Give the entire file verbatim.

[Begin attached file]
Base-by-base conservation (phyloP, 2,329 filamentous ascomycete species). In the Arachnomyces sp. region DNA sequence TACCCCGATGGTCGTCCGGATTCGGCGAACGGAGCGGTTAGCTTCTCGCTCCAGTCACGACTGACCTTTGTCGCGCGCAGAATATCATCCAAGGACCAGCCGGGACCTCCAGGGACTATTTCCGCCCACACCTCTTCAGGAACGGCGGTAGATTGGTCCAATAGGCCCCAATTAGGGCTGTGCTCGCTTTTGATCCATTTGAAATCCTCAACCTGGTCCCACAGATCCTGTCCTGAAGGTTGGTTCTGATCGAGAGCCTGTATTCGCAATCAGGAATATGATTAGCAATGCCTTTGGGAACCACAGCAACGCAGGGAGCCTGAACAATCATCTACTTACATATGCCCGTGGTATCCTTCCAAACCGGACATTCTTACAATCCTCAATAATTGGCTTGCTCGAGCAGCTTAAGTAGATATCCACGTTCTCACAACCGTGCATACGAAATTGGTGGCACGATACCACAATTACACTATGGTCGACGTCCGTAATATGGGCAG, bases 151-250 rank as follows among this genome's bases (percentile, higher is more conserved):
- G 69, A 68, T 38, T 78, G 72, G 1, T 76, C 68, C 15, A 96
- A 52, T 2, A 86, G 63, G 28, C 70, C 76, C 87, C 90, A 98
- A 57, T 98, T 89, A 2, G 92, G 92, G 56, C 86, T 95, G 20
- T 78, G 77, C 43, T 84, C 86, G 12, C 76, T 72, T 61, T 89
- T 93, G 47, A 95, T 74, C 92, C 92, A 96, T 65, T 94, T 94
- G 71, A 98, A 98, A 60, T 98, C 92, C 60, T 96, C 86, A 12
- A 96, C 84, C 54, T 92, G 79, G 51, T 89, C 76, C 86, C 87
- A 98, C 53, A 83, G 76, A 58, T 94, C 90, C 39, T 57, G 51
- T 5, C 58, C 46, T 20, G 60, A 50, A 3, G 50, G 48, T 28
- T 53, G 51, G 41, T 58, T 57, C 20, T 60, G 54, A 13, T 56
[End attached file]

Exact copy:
Base-by-base conservation (phyloP, 2,329 filamentous ascomycete species). In the Arachnomyces sp. region DNA sequence TACCCCGATGGTCGTCCGGATTCGGCGAACGGAGCGGTTAGCTTCTCGCTCCAGTCACGACTGACCTTTGTCGCGCGCAGAATATCATCCAAGGACCAGCCGGGACCTCCAGGGACTATTTCCGCCCACACCTCTTCAGGAACGGCGGTAGATTGGTCCAATAGGCCCCAATTAGGGCTGTGCTCGCTTTTGATCCATTTGAAATCCTCAACCTGGTCCCACAGATCCTGTCCTGAAGGTTGGTTCTGATCGAGAGCCTGTATTCGCAATCAGGAATATGATTAGCAATGCCTTTGGGAACCACAGCAACGCAGGGAGCCTGAACAATCATCTACTTACATATGCCCGTGGTATCCTTCCAAACCGGACATTCTTACAATCCTCAATAATTGGCTTGCTCGAGCAGCTTAAGTAGATATCCACGTTCTCACAACCGTGCATACGAAATTGGTGGCACGATACCACAATTACACTATGGTCGACGTCCGTAATATGGGCAG, bases 151-250 rank as follows among this genome's bases (percentile, higher is more conserved):
- G 69, A 68, T 38, T 78, G 72, G 1, T 76, C 68, C 15, A 96
- A 52, T 2, A 86, G 63, G 28, C 70, C 76, C 87, C 90, A 98
- A 57, T 98, T 89, A 2, G 92, G 92, G 56, C 86, T 95, G 20
- T 78, G 77, C 43, T 84, C 86, G 12, C 76, T 72, T 61, T 89
- T 93, G 47, A 95, T 74, C 92, C 92, A 96, T 65, T 94, T 94
- G 71, A 98, A 98, A 60, T 98, C 92, C 60, T 96, C 86, A 12
- A 96, C 84, C 54, T 92, G 79, G 51, T 89, C 76, C 86, C 87
- A 98, C 53, A 83, G 76, A 58, T 94, C 90, C 39, T 57, G 51
- T 5, C 58, C 46, T 20, G 60, A 50, A 3, G 50, G 48, T 28
- T 53, G 51, G 41, T 58, T 57, C 20, T 60, G 54, A 13, T 56